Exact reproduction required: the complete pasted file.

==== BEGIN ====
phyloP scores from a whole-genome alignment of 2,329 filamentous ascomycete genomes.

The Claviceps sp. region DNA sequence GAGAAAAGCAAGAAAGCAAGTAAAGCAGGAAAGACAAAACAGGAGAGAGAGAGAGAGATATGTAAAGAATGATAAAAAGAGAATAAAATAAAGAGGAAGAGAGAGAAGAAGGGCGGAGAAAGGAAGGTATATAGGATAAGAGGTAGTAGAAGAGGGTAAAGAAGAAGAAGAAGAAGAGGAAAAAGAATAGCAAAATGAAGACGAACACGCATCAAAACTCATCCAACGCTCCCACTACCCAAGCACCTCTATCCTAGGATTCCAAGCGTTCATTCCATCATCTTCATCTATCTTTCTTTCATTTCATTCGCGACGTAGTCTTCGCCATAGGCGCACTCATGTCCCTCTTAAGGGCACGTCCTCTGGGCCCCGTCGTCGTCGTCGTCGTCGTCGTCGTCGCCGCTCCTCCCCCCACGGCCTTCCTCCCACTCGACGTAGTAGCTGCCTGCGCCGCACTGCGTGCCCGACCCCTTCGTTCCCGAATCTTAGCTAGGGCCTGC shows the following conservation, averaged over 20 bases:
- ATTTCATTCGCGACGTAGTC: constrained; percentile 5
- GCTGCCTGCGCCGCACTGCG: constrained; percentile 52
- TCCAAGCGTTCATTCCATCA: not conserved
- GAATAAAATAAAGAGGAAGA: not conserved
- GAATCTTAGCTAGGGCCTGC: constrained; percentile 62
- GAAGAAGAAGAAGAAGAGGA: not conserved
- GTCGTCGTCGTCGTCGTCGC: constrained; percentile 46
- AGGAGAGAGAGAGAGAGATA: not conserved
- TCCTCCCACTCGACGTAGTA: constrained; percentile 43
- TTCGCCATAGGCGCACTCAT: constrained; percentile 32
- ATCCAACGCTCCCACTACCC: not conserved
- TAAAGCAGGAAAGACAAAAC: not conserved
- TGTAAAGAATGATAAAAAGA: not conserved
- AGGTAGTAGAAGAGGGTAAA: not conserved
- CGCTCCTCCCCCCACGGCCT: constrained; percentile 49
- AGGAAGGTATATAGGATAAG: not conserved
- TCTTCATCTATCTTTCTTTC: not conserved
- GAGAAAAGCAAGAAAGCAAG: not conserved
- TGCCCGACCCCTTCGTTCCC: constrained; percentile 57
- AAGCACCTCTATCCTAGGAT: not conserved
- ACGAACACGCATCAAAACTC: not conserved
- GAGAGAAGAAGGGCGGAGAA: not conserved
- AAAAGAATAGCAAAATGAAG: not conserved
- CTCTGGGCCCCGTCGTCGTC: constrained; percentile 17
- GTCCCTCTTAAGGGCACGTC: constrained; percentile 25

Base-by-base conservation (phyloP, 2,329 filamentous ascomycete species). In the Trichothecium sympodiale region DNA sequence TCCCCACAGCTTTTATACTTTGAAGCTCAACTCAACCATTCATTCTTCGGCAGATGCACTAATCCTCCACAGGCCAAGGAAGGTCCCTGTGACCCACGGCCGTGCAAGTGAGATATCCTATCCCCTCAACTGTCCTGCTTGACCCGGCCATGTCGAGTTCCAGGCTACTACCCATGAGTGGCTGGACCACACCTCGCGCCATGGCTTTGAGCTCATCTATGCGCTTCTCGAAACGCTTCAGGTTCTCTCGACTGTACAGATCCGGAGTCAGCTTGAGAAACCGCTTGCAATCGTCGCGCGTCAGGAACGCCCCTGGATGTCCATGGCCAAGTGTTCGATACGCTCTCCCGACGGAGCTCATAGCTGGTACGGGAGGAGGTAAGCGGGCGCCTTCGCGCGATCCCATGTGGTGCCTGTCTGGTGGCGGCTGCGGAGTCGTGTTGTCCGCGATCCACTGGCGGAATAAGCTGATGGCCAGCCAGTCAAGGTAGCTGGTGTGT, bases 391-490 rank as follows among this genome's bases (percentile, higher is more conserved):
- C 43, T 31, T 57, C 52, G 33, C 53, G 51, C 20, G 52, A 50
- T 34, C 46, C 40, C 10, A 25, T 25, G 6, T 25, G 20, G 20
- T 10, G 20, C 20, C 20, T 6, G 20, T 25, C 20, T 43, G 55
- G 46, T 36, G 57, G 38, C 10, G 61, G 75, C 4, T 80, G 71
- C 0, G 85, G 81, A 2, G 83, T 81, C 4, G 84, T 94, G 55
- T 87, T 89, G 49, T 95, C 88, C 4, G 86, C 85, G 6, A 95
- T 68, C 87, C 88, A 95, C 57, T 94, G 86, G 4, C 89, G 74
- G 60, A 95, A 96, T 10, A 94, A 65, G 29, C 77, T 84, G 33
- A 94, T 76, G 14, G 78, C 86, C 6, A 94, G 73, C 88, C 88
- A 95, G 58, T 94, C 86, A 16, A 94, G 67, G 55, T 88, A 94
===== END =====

phyloP scores from a whole-genome alignment of 2,329 filamentous ascomycete genomes.

The Claviceps sp. region DNA sequence GAGAAAAGCAAGAAAGCAAGTAAAGCAGGAAAGACAAAACAGGAGAGAGAGAGAGAGATATGTAAAGAATGATAAAAAGAGAATAAAATAAAGAGGAAGAGAGAGAAGAAGGGCGGAGAAAGGAAGGTATATAGGATAAGAGGTAGTAGAAGAGGGTAAAGAAGAAGAAGAAGAAGAGGAAAAAGAATAGCAAAATGAAGACGAACACGCATCAAAACTCATCCAACGCTCCCACTACCCAAGCACCTCTATCCTAGGATTCCAAGCGTTCATTCCATCATCTTCATCTATCTTTCTTTCATTTCATTCGCGACGTAGTCTTCGCCATAGGCGCACTCATGTCCCTCTTAAGGGCACGTCCTCTGGGCCCCGTCGTCGTCGTCGTCGTCGTCGTCGTCGCCGCTCCTCCCCCCACGGCCTTCCTCCCACTCGACGTAGTAGCTGCCTGCGCCGCACTGCGTGCCCGACCCCTTCGTTCCCGAATCTTAGCTAGGGCCTGC shows the following conservation, averaged over 20 bases:
- ATTTCATTCGCGACGTAGTC: constrained; percentile 5
- GCTGCCTGCGCCGCACTGCG: constrained; percentile 52
- TCCAAGCGTTCATTCCATCA: not conserved
- GAATAAAATAAAGAGGAAGA: not conserved
- GAATCTTAGCTAGGGCCTGC: constrained; percentile 62
- GAAGAAGAAGAAGAAGAGGA: not conserved
- GTCGTCGTCGTCGTCGTCGC: constrained; percentile 46
- AGGAGAGAGAGAGAGAGATA: not conserved
- TCCTCCCACTCGACGTAGTA: constrained; percentile 43
- TTCGCCATAGGCGCACTCAT: constrained; percentile 32
- ATCCAACGCTCCCACTACCC: not conserved
- TAAAGCAGGAAAGACAAAAC: not conserved
- TGTAAAGAATGATAAAAAGA: not conserved
- AGGTAGTAGAAGAGGGTAAA: not conserved
- CGCTCCTCCCCCCACGGCCT: constrained; percentile 49
- AGGAAGGTATATAGGATAAG: not conserved
- TCTTCATCTATCTTTCTTTC: not conserved
- GAGAAAAGCAAGAAAGCAAG: not conserved
- TGCCCGACCCCTTCGTTCCC: constrained; percentile 57
- AAGCACCTCTATCCTAGGAT: not conserved
- ACGAACACGCATCAAAACTC: not conserved
- GAGAGAAGAAGGGCGGAGAA: not conserved
- AAAAGAATAGCAAAATGAAG: not conserved
- CTCTGGGCCCCGTCGTCGTC: constrained; percentile 17
- GTCCCTCTTAAGGGCACGTC: constrained; percentile 25

Base-by-base conservation (phyloP, 2,329 filamentous ascomycete species). In the Trichothecium sympodiale region DNA sequence TCCCCACAGCTTTTATACTTTGAAGCTCAACTCAACCATTCATTCTTCGGCAGATGCACTAATCCTCCACAGGCCAAGGAAGGTCCCTGTGACCCACGGCCGTGCAAGTGAGATATCCTATCCCCTCAACTGTCCTGCTTGACCCGGCCATGTCGAGTTCCAGGCTACTACCCATGAGTGGCTGGACCACACCTCGCGCCATGGCTTTGAGCTCATCTATGCGCTTCTCGAAACGCTTCAGGTTCTCTCGACTGTACAGATCCGGAGTCAGCTTGAGAAACCGCTTGCAATCGTCGCGCGTCAGGAACGCCCCTGGATGTCCATGGCCAAGTGTTCGATACGCTCTCCCGACGGAGCTCATAGCTGGTACGGGAGGAGGTAAGCGGGCGCCTTCGCGCGATCCCATGTGGTGCCTGTCTGGTGGCGGCTGCGGAGTCGTGTTGTCCGCGATCCACTGGCGGAATAAGCTGATGGCCAGCCAGTCAAGGTAGCTGGTGTGT, bases 391-490 rank as follows among this genome's bases (percentile, higher is more conserved):
- C 43, T 31, T 57, C 52, G 33, C 53, G 51, C 20, G 52, A 50
- T 34, C 46, C 40, C 10, A 25, T 25, G 6, T 25, G 20, G 20
- T 10, G 20, C 20, C 20, T 6, G 20, T 25, C 20, T 43, G 55
- G 46, T 36, G 57, G 38, C 10, G 61, G 75, C 4, T 80, G 71
- C 0, G 85, G 81, A 2, G 83, T 81, C 4, G 84, T 94, G 55
- T 87, T 89, G 49, T 95, C 88, C 4, G 86, C 85, G 6, A 95
- T 68, C 87, C 88, A 95, C 57, T 94, G 86, G 4, C 89, G 74
- G 60, A 95, A 96, T 10, A 94, A 65, G 29, C 77, T 84, G 33
- A 94, T 76, G 14, G 78, C 86, C 6, A 94, G 73, C 88, C 88
- A 95, G 58, T 94, C 86, A 16, A 94, G 67, G 55, T 88, A 94